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Revoke Statement in MySQL

In this article I show you how to work with the REVOKE MySQL statement. It can be used for removing the privileges assigned via its counterpart GRANT, in either the global, database or table scope.

TABLE OF CONTENTS:
  1. Revoke Statement in MySQL
  2. Revoking Privileges Based on Maximums
By: Alejandro Gervasio
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December 30, 2011

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Being by far the most popular open source RDBMS available to date, MySQL offers a wealth of engaging facilities that make it stand out from its closest competitors. A stable, reliable performance, solid support for ACID transactions and multiple storage engines, foreign keys handling and cascade operations are only a small part of the tremendous menu of features that the database server offers for free. These have, not surprisingly, contributed to extending its existing popularity even further over time.

Among other features, MySQL includes a powerful privilege administration module. It lets you easily assign and remove privileges from users via a fine-grained control schema, based on the conditions and scope in which those users inter-operate with the server. The good news is that putting the module to work is much simpler than you might think. Its workhorses are the complementary GRANT and REVOKE statements.

If you've already read the article that I wrote on the GRANT command, you understand how to assign privileges to a user, either at the database, table and/or column level, or by taking into account a few additional conditions, such as the number of queries, updates and connections allowed for that user in particular.      

Of course, there's no need to say that granting privileges would be pretty pointless if there wasn't a way to reverse the process. As I explained before, the REVOKE statement shoulders this responsibility. Thus, if you're interested in learning how to get it working for you, in the lines to come I'll be analyzing it in depth through some approachable hands-on examples.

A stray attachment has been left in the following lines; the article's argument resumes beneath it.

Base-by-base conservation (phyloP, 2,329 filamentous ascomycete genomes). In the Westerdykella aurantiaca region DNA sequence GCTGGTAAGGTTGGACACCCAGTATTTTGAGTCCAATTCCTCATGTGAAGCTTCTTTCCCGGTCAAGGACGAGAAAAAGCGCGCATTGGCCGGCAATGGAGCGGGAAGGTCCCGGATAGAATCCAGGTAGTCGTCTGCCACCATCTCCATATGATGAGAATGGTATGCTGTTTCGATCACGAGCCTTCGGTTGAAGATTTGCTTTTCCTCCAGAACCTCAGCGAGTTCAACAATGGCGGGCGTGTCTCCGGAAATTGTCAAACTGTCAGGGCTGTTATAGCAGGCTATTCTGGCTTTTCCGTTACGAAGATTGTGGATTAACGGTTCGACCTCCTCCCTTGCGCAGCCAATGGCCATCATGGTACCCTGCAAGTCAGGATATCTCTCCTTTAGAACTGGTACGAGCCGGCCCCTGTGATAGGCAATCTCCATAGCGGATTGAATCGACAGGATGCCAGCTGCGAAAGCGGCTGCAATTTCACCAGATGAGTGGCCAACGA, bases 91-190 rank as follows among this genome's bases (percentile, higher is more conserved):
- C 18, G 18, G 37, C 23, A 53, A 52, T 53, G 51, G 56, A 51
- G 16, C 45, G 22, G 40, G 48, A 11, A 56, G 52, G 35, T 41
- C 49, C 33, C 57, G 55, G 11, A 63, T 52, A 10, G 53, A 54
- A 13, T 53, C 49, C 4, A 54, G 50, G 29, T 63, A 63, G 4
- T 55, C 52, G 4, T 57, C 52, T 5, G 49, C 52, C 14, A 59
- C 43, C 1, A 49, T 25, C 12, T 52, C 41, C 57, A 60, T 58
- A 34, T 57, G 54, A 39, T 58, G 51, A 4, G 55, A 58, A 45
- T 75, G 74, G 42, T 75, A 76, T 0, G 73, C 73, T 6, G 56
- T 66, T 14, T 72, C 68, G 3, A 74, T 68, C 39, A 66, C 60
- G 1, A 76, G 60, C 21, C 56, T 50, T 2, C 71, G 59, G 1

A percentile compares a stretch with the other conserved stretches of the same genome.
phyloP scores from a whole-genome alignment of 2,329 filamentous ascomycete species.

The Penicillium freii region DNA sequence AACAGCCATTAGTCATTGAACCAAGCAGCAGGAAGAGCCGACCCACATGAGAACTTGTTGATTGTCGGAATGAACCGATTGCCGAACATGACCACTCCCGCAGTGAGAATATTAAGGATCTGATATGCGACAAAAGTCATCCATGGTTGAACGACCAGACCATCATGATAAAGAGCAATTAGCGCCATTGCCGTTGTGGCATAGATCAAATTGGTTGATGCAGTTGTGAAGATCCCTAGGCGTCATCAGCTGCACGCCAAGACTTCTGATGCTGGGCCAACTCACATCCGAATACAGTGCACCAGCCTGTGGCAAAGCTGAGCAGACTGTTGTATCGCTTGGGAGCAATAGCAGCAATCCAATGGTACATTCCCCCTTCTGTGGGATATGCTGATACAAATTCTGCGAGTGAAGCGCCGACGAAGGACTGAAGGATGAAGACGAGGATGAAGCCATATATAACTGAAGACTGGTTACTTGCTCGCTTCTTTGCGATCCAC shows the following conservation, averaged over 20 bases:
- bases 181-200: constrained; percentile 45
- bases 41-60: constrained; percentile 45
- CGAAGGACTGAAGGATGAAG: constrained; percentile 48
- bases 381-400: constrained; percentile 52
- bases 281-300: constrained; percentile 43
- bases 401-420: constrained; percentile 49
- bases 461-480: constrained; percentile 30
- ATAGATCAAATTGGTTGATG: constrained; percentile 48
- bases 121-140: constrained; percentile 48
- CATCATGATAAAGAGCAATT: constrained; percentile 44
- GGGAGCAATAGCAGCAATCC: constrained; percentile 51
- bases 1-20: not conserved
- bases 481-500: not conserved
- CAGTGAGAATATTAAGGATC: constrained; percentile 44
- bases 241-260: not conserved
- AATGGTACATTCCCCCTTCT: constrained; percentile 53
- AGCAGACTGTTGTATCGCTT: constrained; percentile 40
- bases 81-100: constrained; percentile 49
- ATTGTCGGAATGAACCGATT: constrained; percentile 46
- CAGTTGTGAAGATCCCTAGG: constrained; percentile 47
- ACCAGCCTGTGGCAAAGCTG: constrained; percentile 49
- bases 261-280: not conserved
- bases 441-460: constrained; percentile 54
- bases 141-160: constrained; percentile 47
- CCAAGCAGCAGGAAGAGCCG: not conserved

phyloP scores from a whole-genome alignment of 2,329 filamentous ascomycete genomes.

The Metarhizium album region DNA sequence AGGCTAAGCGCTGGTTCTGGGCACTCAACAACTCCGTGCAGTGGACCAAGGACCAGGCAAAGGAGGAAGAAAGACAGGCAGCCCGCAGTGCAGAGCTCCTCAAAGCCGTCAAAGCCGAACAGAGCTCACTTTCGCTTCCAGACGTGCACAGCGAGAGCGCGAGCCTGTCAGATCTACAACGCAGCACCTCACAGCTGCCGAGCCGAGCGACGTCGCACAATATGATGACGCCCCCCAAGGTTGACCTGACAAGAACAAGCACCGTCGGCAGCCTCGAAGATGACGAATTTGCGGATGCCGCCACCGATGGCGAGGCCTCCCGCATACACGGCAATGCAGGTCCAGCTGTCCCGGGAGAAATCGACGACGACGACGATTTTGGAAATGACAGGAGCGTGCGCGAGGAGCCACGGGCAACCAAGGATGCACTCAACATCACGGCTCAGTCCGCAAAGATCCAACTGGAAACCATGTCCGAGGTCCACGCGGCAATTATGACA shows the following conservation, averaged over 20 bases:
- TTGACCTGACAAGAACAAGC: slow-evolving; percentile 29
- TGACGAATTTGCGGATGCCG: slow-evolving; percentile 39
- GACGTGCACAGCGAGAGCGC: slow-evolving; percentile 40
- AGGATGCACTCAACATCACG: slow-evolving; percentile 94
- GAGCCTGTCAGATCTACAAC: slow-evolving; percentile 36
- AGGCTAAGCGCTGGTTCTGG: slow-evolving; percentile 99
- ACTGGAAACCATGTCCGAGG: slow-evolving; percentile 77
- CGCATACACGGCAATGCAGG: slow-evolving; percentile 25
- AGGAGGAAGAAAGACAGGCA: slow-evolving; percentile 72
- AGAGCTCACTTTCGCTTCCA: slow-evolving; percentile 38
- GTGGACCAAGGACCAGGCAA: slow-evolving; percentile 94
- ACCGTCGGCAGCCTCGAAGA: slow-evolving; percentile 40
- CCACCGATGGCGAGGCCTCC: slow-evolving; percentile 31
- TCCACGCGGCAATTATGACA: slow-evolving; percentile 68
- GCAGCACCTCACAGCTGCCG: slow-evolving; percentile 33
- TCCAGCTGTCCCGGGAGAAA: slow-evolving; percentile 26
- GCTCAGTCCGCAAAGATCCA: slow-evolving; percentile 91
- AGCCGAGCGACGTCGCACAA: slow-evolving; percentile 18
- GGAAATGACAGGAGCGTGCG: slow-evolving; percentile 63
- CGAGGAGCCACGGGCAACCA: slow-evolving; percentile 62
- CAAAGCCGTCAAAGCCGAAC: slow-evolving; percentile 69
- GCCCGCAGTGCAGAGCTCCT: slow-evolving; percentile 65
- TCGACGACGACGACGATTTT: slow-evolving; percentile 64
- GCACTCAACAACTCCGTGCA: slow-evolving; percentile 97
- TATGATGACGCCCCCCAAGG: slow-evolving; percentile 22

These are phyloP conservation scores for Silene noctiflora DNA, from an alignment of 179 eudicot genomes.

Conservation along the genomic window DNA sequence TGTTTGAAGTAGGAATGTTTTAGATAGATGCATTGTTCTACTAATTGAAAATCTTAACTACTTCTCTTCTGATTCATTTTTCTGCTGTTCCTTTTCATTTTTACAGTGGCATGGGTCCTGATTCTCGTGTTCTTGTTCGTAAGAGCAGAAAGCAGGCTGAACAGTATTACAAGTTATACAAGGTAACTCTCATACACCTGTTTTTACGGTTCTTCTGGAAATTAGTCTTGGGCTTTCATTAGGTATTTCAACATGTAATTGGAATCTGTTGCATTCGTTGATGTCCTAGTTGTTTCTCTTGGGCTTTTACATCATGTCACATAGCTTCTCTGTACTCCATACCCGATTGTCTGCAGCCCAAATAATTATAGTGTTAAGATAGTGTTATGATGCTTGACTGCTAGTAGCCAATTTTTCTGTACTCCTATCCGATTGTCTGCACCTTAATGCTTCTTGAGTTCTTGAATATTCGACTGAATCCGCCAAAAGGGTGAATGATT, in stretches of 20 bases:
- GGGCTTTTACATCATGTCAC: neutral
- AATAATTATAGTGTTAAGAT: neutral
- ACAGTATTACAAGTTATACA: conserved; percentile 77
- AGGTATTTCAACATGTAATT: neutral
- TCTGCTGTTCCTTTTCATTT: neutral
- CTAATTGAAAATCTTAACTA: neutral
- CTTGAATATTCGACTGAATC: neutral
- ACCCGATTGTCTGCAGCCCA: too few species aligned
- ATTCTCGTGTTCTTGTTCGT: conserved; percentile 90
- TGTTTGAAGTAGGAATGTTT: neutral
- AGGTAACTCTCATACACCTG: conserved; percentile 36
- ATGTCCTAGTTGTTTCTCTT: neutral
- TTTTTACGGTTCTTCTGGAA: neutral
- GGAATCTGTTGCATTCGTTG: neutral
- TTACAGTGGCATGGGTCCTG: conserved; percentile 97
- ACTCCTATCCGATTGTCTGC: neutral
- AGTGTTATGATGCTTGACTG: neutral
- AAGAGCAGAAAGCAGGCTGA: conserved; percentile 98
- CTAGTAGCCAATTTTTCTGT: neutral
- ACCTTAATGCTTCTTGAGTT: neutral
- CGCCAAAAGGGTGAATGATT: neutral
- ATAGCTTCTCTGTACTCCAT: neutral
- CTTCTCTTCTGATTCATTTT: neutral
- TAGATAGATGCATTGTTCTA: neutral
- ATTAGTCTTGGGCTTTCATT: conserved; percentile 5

Removing Granted User Privileges with MySQL Revoke

Before I start demonstrating how to get the things rolling with the REVOKE statement, let's take a quick look at its syntax, so you can familiarize yourself with it and see in general the set of arguments and options that it supports.

Check the following code fragment, which outlines the generic usage of REVOKE:

REVOKE
    privilege_type [(column_list)]
      [, privilege_type [(column_list)]] ...
    ON [object_type] privileg_level
    FROM user [, user] ...

REVOKE ALL PRIVILEGES, GRANT OPTION
    FROM user [, user] ...

It's fairly simple to understand he syntax of the REVOKE command. As you can see above, all that you need to do to get it working is specify what type of privilege(s) will be removed from the given user, and in which scope (global, database, table and so forth).

Of course, the best way to grasp the statement's underlying logic is with some concrete examples. In line with this concept, the first step is to create an imaginary user, so that we can start granting and removing privileges from them. That's exactly what the bit of code below does: 

CREATE USER 'susan'@'localhost' IDENTIFIED BY 'mysecret';

Mission accomplished. Now there is a fictional user ready to be put to the test. It's time to make things more interesting and begin granting and revoking privileges from her (don't feel concerned about Susan;  she won't be upset at all).

Check the following set of examples, which first show how to give Susan some global rights and then how to take them away from her via the REVOKE statement:
  
(revoking global privileges)